All of this work is supported by a small army of volunteers who support St Petroc’s, Addaction, Coastline Housing, Truro Homeless Action Group and many churches and local organisations who provide practical and emotional support for members of our community. Thank you to everyone who makes a contribution to help the most vulnerable people in our community. Together, I am sure we can end rough sleeping and homelessness. 

First published in the Falmouth Wave January edition

Tackling Homelessness

Several local residents have contacted me about people rough sleeping on Old Railway Walk from Newham to County Hall and Coosebean/Comprigney to Newmills. As regular readers will know I am determined to eradicate homelessness and have worked hard to ensure that resources are available to enable this to happen.  

I have raised my concerns and those of residents with the Chief Executive of Cornwall Council and have been assured action is being taken to help. 

Cornwall Housing Limited has contacted the St Petroc’s Assertive Street Outreach and the Anti-Social Behaviour Team and has raised my concerns with the Cornwall Rough Sleeping Operational Group (CRSOG) and Safer Cornwall Truro Operational Group. 

St Petroc’s have provided assurances that they regularly visit these areas. The individual at Comprigney Fields and the individuals currently at Newham are known to them and are generally engaging with services at either their Truro Resource Centre or the Outreach Team. Cornwall Housing’s Rough Sleeping Link worker is also working with those who wish to engage to find a solution to their rough sleeping and I can confirm that these site visits and works to engage with the rough sleepers will continue. 

The Chief Executive of Cornwall Council confirmed that through the Cornwall Rough Sleeping Reduction Strategy and the Government’s Rough Sleepers Initiative funding, Cornwall Council, Cornwall Housing Ltd. and partners are making continued efforts to reduce the incidence of rough sleeping in Cornwall. Cornwall reported a 31% reduction in its estimate of the incidence of rough sleeping over the year to November 2017.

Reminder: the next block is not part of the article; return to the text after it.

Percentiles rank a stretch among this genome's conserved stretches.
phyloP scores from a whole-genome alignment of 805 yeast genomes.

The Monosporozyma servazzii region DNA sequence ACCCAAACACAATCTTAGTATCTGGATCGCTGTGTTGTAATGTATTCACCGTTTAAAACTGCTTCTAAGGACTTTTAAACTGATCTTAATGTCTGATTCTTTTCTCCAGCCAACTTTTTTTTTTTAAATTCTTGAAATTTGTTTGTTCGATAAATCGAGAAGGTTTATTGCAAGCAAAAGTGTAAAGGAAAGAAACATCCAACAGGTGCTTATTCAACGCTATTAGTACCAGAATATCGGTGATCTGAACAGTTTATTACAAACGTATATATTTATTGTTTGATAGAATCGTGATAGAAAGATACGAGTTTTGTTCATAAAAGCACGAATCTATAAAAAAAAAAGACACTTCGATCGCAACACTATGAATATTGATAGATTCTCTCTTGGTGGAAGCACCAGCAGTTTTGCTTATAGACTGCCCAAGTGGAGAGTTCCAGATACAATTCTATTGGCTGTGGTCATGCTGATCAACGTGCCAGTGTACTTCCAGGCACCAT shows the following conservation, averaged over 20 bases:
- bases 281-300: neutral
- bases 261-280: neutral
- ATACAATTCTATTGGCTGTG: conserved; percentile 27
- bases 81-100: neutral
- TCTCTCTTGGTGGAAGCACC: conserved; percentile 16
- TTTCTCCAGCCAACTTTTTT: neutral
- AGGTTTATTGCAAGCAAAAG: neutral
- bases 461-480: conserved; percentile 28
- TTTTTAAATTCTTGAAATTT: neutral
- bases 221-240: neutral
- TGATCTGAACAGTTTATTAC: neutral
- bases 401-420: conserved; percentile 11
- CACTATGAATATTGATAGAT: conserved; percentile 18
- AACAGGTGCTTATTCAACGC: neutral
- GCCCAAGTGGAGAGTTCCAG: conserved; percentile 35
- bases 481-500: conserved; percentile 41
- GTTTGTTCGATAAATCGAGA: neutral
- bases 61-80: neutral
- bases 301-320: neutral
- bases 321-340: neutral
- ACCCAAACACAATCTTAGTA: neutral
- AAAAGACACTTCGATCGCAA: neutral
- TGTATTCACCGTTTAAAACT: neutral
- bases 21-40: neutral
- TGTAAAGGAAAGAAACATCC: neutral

If you see someone rough sleeping call 01872 264153 as help is available. 

Over the Christmas period there will be a number of services operating across Cornwall to support rough sleepers. St Petroc’s Temporary Night Shelter will operate from 17 December 2018 until 18 February 2019 providing 17 spaces. A ‘pop up’ temporary night shelter at the Breadline Centre, Penzance opened on the 5 November 2018 and will provide 8-10 spaces until 18 February 2019.  

Coastline Housing has provided an additional 6 crisis bed spaces which opened on 16 October 2018. This means there are now 18 night spaces which will remain available until the opening of new Crisis Accommodation at Heartlands in April 2019. Furthermore, Coastline are providing two additional Assertive Street Outreach workers to ensure rough sleepers can be identified and assessed as quickly as possible.  

In addition, the Council is introducing further schemes to assist rough sleepers. The Private Landlord Incentive scheme encourages landlords to rent to former rough sleepers by mitigating the perceived risk of taking them as tenants through increased deposits, an additional 10% of LHA payment, limited void cover and a point of contact if problems arise. 

The Short Term Accommodation Resettlement (STAR) scheme is providing additional accommodation with support for rough sleepers before they move on to settled housing. 

Finally, thank you to the small army of volunteers who support St Petroc’s, Addaction and Coastline Housing.  

First published in the West Briton 13/12/18

Tackling Poverty